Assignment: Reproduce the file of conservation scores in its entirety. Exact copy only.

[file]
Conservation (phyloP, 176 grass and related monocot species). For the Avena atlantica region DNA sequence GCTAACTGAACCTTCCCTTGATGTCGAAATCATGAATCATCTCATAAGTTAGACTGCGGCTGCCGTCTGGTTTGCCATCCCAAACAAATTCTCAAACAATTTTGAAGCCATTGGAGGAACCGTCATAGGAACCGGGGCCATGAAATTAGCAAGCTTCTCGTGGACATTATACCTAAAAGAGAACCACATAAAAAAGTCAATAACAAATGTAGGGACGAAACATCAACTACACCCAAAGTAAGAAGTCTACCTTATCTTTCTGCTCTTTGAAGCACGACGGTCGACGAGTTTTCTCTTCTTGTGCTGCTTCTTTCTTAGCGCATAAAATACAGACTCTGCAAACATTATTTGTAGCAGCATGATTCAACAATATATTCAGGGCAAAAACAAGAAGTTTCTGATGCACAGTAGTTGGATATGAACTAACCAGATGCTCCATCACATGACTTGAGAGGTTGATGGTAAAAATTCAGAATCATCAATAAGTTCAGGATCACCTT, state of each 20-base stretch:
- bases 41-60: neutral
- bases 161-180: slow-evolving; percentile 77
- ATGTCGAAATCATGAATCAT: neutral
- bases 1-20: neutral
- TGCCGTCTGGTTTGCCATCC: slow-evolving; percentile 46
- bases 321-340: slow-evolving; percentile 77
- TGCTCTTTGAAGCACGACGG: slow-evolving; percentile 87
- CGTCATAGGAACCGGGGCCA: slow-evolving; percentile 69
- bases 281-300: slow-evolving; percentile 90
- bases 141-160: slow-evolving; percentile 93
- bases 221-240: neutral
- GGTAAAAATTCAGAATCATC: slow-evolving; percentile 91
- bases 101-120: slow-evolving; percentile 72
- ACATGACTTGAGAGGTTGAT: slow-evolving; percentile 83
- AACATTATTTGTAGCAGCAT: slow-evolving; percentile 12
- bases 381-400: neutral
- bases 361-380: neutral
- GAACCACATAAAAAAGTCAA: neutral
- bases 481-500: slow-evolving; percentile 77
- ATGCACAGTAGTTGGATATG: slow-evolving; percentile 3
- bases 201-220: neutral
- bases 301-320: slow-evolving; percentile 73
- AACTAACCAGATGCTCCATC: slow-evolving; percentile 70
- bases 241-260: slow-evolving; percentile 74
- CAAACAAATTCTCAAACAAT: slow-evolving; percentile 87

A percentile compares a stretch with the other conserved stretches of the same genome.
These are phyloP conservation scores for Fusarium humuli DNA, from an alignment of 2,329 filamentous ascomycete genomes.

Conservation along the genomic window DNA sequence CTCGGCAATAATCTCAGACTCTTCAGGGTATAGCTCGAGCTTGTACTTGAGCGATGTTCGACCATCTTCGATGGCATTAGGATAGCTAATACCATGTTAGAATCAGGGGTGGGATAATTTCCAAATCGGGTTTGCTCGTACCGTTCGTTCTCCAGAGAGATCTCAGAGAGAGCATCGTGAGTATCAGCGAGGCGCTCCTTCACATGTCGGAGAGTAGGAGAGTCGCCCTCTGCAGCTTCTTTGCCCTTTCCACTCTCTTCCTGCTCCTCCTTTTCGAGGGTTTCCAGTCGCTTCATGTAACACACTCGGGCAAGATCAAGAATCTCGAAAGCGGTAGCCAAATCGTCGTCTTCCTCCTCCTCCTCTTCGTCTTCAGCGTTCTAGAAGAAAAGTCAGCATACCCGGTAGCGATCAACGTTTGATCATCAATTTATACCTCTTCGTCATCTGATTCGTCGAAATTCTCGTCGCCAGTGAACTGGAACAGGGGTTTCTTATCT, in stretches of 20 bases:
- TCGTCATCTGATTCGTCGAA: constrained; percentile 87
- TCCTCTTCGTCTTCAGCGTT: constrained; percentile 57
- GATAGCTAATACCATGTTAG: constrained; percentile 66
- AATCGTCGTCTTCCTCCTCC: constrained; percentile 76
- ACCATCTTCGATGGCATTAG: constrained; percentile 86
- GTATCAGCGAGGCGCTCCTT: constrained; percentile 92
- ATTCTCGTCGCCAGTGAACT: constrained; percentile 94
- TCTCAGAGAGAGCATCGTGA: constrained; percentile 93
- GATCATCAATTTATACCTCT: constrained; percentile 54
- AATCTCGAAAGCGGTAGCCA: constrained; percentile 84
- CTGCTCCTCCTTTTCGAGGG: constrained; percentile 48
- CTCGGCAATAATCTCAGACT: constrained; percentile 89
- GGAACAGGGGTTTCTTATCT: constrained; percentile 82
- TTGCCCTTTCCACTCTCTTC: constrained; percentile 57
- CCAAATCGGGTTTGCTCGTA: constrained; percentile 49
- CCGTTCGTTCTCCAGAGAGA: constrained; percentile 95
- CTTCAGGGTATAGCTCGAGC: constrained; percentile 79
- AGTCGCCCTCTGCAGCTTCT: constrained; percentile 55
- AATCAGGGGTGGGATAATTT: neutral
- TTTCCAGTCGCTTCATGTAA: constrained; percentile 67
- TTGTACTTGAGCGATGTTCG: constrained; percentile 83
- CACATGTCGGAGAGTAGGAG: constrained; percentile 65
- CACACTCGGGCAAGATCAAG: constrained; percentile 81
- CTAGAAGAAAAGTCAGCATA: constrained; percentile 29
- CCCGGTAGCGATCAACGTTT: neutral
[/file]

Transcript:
Conservation (phyloP, 176 grass and related monocot species). For the Avena atlantica region DNA sequence GCTAACTGAACCTTCCCTTGATGTCGAAATCATGAATCATCTCATAAGTTAGACTGCGGCTGCCGTCTGGTTTGCCATCCCAAACAAATTCTCAAACAATTTTGAAGCCATTGGAGGAACCGTCATAGGAACCGGGGCCATGAAATTAGCAAGCTTCTCGTGGACATTATACCTAAAAGAGAACCACATAAAAAAGTCAATAACAAATGTAGGGACGAAACATCAACTACACCCAAAGTAAGAAGTCTACCTTATCTTTCTGCTCTTTGAAGCACGACGGTCGACGAGTTTTCTCTTCTTGTGCTGCTTCTTTCTTAGCGCATAAAATACAGACTCTGCAAACATTATTTGTAGCAGCATGATTCAACAATATATTCAGGGCAAAAACAAGAAGTTTCTGATGCACAGTAGTTGGATATGAACTAACCAGATGCTCCATCACATGACTTGAGAGGTTGATGGTAAAAATTCAGAATCATCAATAAGTTCAGGATCACCTT, state of each 20-base stretch:
- bases 41-60: neutral
- bases 161-180: slow-evolving; percentile 77
- ATGTCGAAATCATGAATCAT: neutral
- bases 1-20: neutral
- TGCCGTCTGGTTTGCCATCC: slow-evolving; percentile 46
- bases 321-340: slow-evolving; percentile 77
- TGCTCTTTGAAGCACGACGG: slow-evolving; percentile 87
- CGTCATAGGAACCGGGGCCA: slow-evolving; percentile 69
- bases 281-300: slow-evolving; percentile 90
- bases 141-160: slow-evolving; percentile 93
- bases 221-240: neutral
- GGTAAAAATTCAGAATCATC: slow-evolving; percentile 91
- bases 101-120: slow-evolving; percentile 72
- ACATGACTTGAGAGGTTGAT: slow-evolving; percentile 83
- AACATTATTTGTAGCAGCAT: slow-evolving; percentile 12
- bases 381-400: neutral
- bases 361-380: neutral
- GAACCACATAAAAAAGTCAA: neutral
- bases 481-500: slow-evolving; percentile 77
- ATGCACAGTAGTTGGATATG: slow-evolving; percentile 3
- bases 201-220: neutral
- bases 301-320: slow-evolving; percentile 73
- AACTAACCAGATGCTCCATC: slow-evolving; percentile 70
- bases 241-260: slow-evolving; percentile 74
- CAAACAAATTCTCAAACAAT: slow-evolving; percentile 87

A percentile compares a stretch with the other conserved stretches of the same genome.
These are phyloP conservation scores for Fusarium humuli DNA, from an alignment of 2,329 filamentous ascomycete genomes.

Conservation along the genomic window DNA sequence CTCGGCAATAATCTCAGACTCTTCAGGGTATAGCTCGAGCTTGTACTTGAGCGATGTTCGACCATCTTCGATGGCATTAGGATAGCTAATACCATGTTAGAATCAGGGGTGGGATAATTTCCAAATCGGGTTTGCTCGTACCGTTCGTTCTCCAGAGAGATCTCAGAGAGAGCATCGTGAGTATCAGCGAGGCGCTCCTTCACATGTCGGAGAGTAGGAGAGTCGCCCTCTGCAGCTTCTTTGCCCTTTCCACTCTCTTCCTGCTCCTCCTTTTCGAGGGTTTCCAGTCGCTTCATGTAACACACTCGGGCAAGATCAAGAATCTCGAAAGCGGTAGCCAAATCGTCGTCTTCCTCCTCCTCCTCTTCGTCTTCAGCGTTCTAGAAGAAAAGTCAGCATACCCGGTAGCGATCAACGTTTGATCATCAATTTATACCTCTTCGTCATCTGATTCGTCGAAATTCTCGTCGCCAGTGAACTGGAACAGGGGTTTCTTATCT, in stretches of 20 bases:
- TCGTCATCTGATTCGTCGAA: constrained; percentile 87
- TCCTCTTCGTCTTCAGCGTT: constrained; percentile 57
- GATAGCTAATACCATGTTAG: constrained; percentile 66
- AATCGTCGTCTTCCTCCTCC: constrained; percentile 76
- ACCATCTTCGATGGCATTAG: constrained; percentile 86
- GTATCAGCGAGGCGCTCCTT: constrained; percentile 92
- ATTCTCGTCGCCAGTGAACT: constrained; percentile 94
- TCTCAGAGAGAGCATCGTGA: constrained; percentile 93
- GATCATCAATTTATACCTCT: constrained; percentile 54
- AATCTCGAAAGCGGTAGCCA: constrained; percentile 84
- CTGCTCCTCCTTTTCGAGGG: constrained; percentile 48
- CTCGGCAATAATCTCAGACT: constrained; percentile 89
- GGAACAGGGGTTTCTTATCT: constrained; percentile 82
- TTGCCCTTTCCACTCTCTTC: constrained; percentile 57
- CCAAATCGGGTTTGCTCGTA: constrained; percentile 49
- CCGTTCGTTCTCCAGAGAGA: constrained; percentile 95
- CTTCAGGGTATAGCTCGAGC: constrained; percentile 79
- AGTCGCCCTCTGCAGCTTCT: constrained; percentile 55
- AATCAGGGGTGGGATAATTT: neutral
- TTTCCAGTCGCTTCATGTAA: constrained; percentile 67
- TTGTACTTGAGCGATGTTCG: constrained; percentile 83
- CACATGTCGGAGAGTAGGAG: constrained; percentile 65
- CACACTCGGGCAAGATCAAG: constrained; percentile 81
- CTAGAAGAAAAGTCAGCATA: constrained; percentile 29
- CCCGGTAGCGATCAACGTTT: neutral